The 500 Million Year Rise of ‘Bullies’
COLUMBIA, Mo. --- The drill holes left in fossil shells by hunters such as snails and slugs show marine predators have grown steadily bigger and more powerful over time but stuck to picking off small prey, rather than using their added heft to pursue larger quarry, new research shows.
The study, published today in Science, found the difference in size ratios between marine predators and tough-shelled prey such as scallops and clams increased 67-fold over the past 500 million years. The study’s authors, including John Huntley from the University of Missouri, say the widening gap could be caused by greater numbers and better nutritional value of prey species and perhaps to minimize predators’ vulnerability to their own enemies.
Drilling predators such as snails, slugs and beetles penetrate their prey’s protective skeleton and eat the soft flesh inside, leaving behind a telltale hole in the shell. Trillions of these drill holes exist in the fossil record, providing valuable information about predation, or the action of attacking ones’ prey, over millions of years. But while drill holes have been used extensively to explore questions about the intensity of predation the authors realized they also could shed light on predator-prey size ratios.
“As paleobiologists, we are fortunate to have this interaction between predator and prey preserved as drill holes in shells,” said Huntley, an assistant professor of geological sciences in the MU College of Arts and Science. “Overall, it is exceedingly rare for direct evidence of predator-prey interactions to be preserved in the fossil record, but here, as my colleagues and I have demonstrated, not only do we see this interaction preserved in shells, but we can extract key information like body size, of both predators and prey, from drilled shells.”
Predation is a major ecological process in modern ecosystems, but its role in shaping animal evolution has been contentious. This study sheds light on predation’s ability to drive evolutionary changes by supporting a critical tenet of the escalation hypothesis: the idea that top-down pressure from increasingly larger and stronger predators helped trigger key evolutionary developments in prey species such as defensive armor, better mobility and stealth tactics like burrowing into the sea floor.
The team used data compiled from 6,943 drilled animals representing many fossil species to examine trends in the size of drill holes, prey size and predator-prey size ratios, starting in the Cambrian Period—when most marine organisms appeared—and running to the present.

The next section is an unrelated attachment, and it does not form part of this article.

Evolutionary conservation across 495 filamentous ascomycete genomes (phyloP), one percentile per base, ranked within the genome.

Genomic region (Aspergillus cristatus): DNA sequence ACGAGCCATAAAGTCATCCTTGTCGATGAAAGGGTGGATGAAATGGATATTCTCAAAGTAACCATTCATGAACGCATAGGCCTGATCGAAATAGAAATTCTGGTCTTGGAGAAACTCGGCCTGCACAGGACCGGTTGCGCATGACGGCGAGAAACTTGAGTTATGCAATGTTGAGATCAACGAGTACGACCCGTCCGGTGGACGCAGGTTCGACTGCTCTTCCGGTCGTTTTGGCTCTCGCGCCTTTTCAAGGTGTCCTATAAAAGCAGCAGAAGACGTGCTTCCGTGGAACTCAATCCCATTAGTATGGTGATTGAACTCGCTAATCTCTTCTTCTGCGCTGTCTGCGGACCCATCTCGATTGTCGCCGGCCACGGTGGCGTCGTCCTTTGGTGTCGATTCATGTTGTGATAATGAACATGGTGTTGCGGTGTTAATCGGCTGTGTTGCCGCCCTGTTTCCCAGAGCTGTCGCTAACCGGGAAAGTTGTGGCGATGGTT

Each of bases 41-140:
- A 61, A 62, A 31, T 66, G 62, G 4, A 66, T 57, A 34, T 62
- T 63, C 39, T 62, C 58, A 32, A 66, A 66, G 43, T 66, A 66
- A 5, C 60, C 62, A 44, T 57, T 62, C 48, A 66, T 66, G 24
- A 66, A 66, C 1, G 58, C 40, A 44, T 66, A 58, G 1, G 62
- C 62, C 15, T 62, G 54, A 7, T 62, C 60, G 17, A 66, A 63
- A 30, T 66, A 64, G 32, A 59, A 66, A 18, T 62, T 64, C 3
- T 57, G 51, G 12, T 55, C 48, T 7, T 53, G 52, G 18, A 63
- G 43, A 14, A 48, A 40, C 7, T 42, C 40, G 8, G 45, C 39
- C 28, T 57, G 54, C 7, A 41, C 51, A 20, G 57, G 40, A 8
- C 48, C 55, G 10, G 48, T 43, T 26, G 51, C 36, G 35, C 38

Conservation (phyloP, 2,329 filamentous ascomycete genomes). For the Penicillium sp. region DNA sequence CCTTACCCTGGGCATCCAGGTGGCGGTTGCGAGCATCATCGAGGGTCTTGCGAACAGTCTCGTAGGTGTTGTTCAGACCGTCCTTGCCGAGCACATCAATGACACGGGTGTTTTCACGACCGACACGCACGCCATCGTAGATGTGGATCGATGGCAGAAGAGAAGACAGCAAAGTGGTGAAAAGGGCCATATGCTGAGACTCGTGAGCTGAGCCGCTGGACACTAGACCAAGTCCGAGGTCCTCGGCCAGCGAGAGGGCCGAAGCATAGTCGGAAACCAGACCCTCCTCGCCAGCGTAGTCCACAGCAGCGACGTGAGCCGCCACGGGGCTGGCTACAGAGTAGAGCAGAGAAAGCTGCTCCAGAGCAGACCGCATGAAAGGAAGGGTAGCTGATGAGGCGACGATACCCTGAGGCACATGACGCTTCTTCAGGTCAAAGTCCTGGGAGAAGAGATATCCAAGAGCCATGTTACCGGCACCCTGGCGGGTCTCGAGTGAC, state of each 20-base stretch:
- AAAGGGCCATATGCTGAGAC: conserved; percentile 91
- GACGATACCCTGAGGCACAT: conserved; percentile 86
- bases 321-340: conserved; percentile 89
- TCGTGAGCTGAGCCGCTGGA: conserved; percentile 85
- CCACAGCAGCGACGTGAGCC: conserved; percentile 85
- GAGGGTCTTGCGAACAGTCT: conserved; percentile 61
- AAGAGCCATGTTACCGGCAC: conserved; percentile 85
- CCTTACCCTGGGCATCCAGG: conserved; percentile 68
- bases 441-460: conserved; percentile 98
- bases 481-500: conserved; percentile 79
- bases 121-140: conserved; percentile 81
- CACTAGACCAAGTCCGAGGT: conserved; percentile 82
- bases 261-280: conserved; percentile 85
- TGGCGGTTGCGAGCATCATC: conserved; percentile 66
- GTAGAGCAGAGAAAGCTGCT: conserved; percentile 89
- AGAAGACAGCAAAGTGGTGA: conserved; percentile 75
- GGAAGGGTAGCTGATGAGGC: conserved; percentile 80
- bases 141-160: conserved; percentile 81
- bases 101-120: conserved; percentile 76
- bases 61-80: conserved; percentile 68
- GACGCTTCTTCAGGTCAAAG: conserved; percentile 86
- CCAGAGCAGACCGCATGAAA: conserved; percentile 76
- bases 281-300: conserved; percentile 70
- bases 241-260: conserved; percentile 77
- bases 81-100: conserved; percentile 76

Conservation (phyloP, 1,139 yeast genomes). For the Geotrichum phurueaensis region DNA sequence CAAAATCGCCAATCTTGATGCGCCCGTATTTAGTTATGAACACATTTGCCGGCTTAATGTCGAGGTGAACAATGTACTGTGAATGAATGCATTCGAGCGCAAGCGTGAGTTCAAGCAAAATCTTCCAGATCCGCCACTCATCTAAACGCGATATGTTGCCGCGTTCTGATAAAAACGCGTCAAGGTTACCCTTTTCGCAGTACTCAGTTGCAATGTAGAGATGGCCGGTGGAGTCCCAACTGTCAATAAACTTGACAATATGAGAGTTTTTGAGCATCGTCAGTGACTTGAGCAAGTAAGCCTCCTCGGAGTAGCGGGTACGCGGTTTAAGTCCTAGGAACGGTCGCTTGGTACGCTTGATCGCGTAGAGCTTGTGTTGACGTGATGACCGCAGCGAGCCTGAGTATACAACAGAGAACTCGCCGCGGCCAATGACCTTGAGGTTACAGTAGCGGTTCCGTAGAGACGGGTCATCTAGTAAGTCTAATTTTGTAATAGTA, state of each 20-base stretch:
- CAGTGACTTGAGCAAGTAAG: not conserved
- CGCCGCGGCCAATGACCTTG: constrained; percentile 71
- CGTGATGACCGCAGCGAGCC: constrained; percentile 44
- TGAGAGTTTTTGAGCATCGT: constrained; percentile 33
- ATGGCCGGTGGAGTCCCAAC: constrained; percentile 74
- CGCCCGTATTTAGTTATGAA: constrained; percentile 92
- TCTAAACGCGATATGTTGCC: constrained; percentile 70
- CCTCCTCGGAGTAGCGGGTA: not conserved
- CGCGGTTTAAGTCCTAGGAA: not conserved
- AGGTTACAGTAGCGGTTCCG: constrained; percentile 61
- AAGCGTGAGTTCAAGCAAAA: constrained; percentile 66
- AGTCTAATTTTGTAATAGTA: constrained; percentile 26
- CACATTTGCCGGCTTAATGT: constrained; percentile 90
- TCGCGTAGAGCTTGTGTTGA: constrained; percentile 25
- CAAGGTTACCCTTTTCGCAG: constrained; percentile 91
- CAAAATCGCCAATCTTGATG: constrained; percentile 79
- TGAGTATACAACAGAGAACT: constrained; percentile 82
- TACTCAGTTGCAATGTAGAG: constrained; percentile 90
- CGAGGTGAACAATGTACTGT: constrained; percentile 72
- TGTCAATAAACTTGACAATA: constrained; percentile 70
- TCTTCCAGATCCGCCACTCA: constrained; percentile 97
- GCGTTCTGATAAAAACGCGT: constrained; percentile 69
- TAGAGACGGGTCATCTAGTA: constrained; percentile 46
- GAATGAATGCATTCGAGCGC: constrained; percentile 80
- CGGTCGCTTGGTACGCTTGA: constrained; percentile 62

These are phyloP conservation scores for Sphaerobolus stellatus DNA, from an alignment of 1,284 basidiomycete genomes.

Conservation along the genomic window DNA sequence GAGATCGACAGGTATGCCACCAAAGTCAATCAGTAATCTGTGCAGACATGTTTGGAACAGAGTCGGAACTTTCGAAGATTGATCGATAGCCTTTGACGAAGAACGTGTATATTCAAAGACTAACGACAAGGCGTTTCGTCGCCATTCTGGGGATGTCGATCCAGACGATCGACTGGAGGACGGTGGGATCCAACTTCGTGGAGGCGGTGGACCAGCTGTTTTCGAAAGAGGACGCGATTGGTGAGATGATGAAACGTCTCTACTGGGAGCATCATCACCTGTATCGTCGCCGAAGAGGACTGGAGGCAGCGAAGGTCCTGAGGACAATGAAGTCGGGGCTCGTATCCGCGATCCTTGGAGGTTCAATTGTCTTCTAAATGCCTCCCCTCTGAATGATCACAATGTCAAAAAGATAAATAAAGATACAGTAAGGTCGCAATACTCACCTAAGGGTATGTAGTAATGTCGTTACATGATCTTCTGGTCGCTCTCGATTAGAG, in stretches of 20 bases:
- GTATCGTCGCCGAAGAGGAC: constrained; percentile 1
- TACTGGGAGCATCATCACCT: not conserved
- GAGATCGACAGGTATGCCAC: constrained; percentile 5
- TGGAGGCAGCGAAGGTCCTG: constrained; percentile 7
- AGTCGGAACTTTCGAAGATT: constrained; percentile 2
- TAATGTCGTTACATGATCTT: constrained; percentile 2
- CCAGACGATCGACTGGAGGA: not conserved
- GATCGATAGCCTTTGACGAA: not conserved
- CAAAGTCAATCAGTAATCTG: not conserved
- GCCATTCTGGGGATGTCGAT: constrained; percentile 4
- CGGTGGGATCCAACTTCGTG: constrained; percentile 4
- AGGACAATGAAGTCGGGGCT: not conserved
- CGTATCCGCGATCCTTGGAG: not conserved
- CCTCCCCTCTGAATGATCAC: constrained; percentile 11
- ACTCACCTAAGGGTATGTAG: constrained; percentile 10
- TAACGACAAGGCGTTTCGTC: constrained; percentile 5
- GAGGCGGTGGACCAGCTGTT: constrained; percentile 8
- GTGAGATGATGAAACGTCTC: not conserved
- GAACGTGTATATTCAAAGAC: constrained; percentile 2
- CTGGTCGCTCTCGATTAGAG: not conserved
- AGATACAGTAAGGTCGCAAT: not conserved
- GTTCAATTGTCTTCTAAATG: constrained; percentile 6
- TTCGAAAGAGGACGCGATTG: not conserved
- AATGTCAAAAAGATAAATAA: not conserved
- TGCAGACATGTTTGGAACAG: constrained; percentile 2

Despite growing bigger, predators may not have needed to switch to larger targets because prey became more nutritious through time, the researchers said. In the Paleozoic Era, about 541 million to 252 million years ago, clam-like organisms known as brachiopods were the most common prey available. But predators gained few nutrients from brachiopods and gradually transitioned to mollusks, similarly-sized but meatier prey that became abundant in oceans after the Paleozoic.
“It is particularly interesting that the predators increased in size through time but the prey did not,” Huntley said. “The identities of the dominant prey items changed through time and we know that individuals of a given size became more nutritious over that time span. This work confirms a central tenet of the Escalation hypothesis, that predators have become larger and more powerful through time. Our work gives new insight into the question of whether or how ecological processes, the daily struggle for life, influence macroevolutionary processes in deep time, which is a significant question still being examined.”
The study, “Increase in predator-prey size ratios throughout the Phanerozoic history of marine ecosystems,” was published in the journal, Science. Co-authors on the study include Adiël A. Klompmaker, a postdoctoral fellow at the University of California, Berkeley; Michal Kowalewski, a professor and Jon L. and Beverly A. Thompson Chair of Invertebrate Paleontology at the University of Florida; and Seth Finnegan, an assistant professor of integrative biology at the University of California, Berkeley. Funding for the research came from the National Science Foundation, the Packard Foundation and the Jon L. and Beverly A. Thompson Endowment Fund. The content is solely the responsibility of the authors and does not necessarily represent the official views of the funding agency.